**Normal Distributions**

You will define how normal distributions are used in biostatistics. This internet exercise assignment should be at least 450 words and no more than 1-1/2 pages long. You will need to cite within the text and have a reference section in APA format (current edition) as well as adhere to standard writing for graduate level.

You must attach a paper containing your submission to this assignment so it can be checked via Turnitin.

Step 1: You will define normal distributions from your textbook and/or various sources first. You are demonstrating that you understood the concept .You are going to define this in 2-3 sentences by using your textbook and/or other sources.

Step 2: You are going to pick an article that utilized the concept of normal distributions. You want to take a look at the following sites to select your article:

https://academic.oup.com/cid infectious diseases

Step 3: Thoroughly READ the article and TAKE notes.

Step 4: Complete the writing of your summary with a review of this article. In your assessment of this article, you MUST provide how the researchers used the statistical concept in their research by doing the following: 1) Explain the sample (i.e., population used), 2) Summarize the statistical analysis and what software or analysis package was used and 3) Evaluate and describe the results and conclusions in your own words. It is very important that you are able to paraphrase and apply critical thinking in each of these assignments. You MUST provide the statistics used in the research article and cannot simply state the researchers used the statistical concept. This can be done by providing the results or figures, graphs, tables, etc.

**Sample Paper**

**Normal Distributions**

Normal distribution refers to any representation of data graphically where the values are symmetrical about a central value, usually the mean. Alternative names for normal distribution are the Gaussian distributions and bell curves (Bhandari, 2020). While perfect normal distributions are rare in real life, they provide ideal models in which one can interpret statistical data.

**Selected Study**

Suntronwong et al. (2020) investigated the relationship between influenza infections and climatic elements in Bangkok. They collected data for nine years (January 2010 to December 2018) on both the weather patterns and the influenza incidence rate in Bangkok. The data set for the weather elements is robust, and hence it is sensible for the researchers to use the normal distribution to rationalize it.

**Sample Description**

The researchers obtained samples from 30852 nasal or throat swabs from patients if flu-like symptoms (fever, sore throat, and a cough). While the study received approval from the relevant institutional review board, the researchers did not need to obtain consent since they received the samples without names. However, they had information on the subjects’ age and gender. Additionally, the researchers obtained meteorological data from the Wolfram Alpha database for the corresponding month of each set of swab samples.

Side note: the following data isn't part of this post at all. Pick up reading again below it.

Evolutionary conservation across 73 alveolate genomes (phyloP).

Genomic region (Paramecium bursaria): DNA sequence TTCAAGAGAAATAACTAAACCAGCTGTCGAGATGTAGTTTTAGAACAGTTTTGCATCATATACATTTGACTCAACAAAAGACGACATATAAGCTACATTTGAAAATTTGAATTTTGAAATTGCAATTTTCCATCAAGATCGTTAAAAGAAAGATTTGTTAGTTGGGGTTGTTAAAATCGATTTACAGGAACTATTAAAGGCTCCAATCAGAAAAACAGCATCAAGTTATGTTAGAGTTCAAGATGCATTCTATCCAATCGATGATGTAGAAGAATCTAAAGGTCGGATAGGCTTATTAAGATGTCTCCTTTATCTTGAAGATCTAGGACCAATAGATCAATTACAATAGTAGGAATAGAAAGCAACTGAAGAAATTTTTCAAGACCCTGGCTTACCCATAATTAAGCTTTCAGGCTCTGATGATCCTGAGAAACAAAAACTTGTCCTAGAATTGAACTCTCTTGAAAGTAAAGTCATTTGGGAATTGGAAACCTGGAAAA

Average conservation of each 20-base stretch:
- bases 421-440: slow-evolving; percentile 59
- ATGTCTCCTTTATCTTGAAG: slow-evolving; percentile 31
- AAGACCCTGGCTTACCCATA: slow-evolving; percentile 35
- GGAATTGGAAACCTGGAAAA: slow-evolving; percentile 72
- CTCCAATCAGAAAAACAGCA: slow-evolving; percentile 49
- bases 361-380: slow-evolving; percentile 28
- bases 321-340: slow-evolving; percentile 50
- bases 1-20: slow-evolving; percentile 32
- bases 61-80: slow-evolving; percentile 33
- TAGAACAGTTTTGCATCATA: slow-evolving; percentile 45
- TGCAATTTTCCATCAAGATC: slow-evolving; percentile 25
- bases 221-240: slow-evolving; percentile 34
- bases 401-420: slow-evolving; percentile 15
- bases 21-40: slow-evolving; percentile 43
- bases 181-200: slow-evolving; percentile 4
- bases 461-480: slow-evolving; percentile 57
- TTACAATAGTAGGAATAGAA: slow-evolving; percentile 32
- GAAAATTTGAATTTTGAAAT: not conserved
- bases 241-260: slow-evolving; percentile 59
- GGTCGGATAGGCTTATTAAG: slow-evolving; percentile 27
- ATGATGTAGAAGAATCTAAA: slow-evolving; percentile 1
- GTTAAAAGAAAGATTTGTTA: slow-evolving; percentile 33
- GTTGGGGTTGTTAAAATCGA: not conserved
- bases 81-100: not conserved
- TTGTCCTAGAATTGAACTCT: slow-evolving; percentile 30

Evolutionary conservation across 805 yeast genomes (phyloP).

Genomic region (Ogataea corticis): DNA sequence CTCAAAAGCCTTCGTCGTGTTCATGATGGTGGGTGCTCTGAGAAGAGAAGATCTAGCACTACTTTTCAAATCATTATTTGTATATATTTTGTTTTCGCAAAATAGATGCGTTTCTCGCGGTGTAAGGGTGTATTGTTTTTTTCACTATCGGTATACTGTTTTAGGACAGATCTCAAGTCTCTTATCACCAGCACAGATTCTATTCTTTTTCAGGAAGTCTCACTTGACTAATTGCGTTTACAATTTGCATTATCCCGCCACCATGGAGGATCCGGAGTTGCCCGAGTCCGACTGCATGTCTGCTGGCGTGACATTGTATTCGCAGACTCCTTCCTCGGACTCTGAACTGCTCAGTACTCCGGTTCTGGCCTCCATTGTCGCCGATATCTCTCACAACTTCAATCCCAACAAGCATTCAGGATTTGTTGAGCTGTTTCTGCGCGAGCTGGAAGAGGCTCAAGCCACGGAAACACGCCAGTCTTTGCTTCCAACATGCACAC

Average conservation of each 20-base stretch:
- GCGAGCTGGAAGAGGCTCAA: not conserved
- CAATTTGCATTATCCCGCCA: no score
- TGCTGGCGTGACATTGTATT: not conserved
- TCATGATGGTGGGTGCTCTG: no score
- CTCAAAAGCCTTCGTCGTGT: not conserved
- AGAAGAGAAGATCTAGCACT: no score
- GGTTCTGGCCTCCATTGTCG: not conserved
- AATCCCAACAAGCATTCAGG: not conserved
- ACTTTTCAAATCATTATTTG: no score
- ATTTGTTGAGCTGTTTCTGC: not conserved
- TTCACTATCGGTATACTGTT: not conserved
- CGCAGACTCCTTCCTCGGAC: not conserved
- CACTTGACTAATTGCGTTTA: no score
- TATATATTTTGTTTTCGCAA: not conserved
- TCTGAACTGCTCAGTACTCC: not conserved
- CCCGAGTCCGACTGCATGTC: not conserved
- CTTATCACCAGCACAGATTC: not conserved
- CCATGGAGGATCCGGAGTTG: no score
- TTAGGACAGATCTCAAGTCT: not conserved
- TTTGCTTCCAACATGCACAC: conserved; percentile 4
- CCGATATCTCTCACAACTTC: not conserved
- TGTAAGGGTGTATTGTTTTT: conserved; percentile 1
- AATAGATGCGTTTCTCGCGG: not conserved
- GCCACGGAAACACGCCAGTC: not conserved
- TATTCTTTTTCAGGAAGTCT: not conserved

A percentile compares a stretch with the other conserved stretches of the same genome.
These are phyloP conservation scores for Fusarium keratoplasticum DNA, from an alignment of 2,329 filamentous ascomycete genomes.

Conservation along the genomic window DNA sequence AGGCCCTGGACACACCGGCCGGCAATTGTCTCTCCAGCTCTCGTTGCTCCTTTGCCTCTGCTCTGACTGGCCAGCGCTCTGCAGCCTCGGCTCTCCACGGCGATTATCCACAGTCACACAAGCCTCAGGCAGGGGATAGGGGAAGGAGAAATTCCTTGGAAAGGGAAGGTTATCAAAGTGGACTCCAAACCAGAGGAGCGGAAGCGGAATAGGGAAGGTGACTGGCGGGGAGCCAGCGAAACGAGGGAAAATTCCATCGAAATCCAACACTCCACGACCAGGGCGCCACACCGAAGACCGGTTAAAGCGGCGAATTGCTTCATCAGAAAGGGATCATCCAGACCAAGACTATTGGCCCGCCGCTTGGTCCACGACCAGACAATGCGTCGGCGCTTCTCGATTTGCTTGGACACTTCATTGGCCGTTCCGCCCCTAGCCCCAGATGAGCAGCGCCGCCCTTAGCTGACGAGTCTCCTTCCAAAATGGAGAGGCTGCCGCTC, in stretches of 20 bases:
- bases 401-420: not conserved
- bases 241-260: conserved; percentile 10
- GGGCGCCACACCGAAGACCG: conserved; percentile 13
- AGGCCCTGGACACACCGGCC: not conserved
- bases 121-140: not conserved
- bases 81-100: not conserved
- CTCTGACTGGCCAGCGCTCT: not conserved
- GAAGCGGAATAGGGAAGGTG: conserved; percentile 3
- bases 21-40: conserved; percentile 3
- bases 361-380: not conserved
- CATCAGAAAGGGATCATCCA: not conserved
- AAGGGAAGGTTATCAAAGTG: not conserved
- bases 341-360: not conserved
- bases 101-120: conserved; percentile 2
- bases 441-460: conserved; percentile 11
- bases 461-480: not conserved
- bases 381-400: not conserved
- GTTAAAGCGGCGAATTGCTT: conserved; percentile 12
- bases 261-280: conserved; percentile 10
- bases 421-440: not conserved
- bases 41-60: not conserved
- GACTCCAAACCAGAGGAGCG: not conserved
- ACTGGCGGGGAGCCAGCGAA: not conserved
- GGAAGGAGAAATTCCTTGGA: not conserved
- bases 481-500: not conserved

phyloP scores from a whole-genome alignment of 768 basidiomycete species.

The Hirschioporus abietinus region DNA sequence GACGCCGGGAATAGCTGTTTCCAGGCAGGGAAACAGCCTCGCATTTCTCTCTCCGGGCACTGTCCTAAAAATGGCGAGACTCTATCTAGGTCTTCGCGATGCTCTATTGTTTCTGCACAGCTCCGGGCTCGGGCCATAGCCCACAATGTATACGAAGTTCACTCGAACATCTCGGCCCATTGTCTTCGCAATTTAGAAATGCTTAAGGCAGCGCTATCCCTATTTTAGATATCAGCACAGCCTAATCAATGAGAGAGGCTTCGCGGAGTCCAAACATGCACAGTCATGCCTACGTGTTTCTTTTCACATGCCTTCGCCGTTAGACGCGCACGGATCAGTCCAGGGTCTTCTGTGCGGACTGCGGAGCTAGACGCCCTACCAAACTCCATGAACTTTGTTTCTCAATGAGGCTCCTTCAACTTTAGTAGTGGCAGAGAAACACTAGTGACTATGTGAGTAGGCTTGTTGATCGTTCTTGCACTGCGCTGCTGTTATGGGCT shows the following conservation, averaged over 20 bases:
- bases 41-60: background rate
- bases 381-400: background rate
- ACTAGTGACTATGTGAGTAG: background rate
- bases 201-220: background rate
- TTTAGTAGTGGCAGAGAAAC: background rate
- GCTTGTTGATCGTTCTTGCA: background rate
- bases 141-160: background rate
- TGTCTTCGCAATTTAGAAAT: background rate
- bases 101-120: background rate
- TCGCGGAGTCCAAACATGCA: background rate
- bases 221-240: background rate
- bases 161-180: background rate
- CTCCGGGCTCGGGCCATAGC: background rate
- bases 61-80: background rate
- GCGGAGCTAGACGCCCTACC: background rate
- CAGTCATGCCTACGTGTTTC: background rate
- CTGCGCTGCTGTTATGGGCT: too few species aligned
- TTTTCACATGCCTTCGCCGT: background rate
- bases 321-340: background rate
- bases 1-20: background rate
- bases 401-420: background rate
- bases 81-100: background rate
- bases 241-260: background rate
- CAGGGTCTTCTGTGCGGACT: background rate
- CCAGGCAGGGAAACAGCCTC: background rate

**Analysis**

The paper does not mention the analytical software that the researchers used. However, it describes the statistical analysis process, including computing the percentage of influenza-positive samples each month. The researchers also conducted a univariate analysis of weather elements (temperature, rainfall, and humidity) using the Mann-Whitney U test. Lastly, the researchers applied a normal distribution to a generalized linear model to compare the monthly weather variables and the influenza positivity rate. Thus, the analysis allowed the researchers to generate a year-long seasonal model to predict influenza cases.

**Results and Conclusion**

21.6% of the samples were positive for influenza, with type A constituting 19.85 and the B virus comprising the majority (80.2%). Figure 1 below, taken from the paper, summarizes the results graphically for the nine years. The peak positivity rate varies per year. However, the high rates in individual years tend to occur between May and September unless there is a surge in the incidence of H1N1 A virus variety in that year (which mainly occurs between January and March).

Figure 1: Monthly Influenza positivity rates from Jan 2010 to December 2018

Figure 2 then displays an aggregated positivity rate and how it interacts with temperature, relative humidity, and rainfall levels. Thus, the influenza incidence rate increases as rainfall, temperature, and the relative humidity rise.

Figure 2: Generalized model showing how influenza incidence rates vary according to climatic conditions

Therefore, while the study had some inherent limitations (such as using data from only one facility), it successfully demonstrated how the weather affects influenza activity. Further research may explain this trend. Hence, clinicians would be able to relate the weather conditions to epidemiological and pathophysiological factors and processes of influenza.

**References**

Bhandari, P. (2020, Oct. 23). Normal Distribution: Examples, Formulas, & Uses. https://www.scribbr.com/statistics/normal-distribution/

Suntronwong, N., Vichaiwattana, P., Klinfueng, S., Korkong, S., Thongmee, T., Vongpunsawad, S., & Poovorawan, Y. (2020). Climate factors influence seasonal influenza activity in Bangkok, Thailand. *PloS one, 15*(9), e0239729. https://doi.org/10.1371/journal.pone.0239729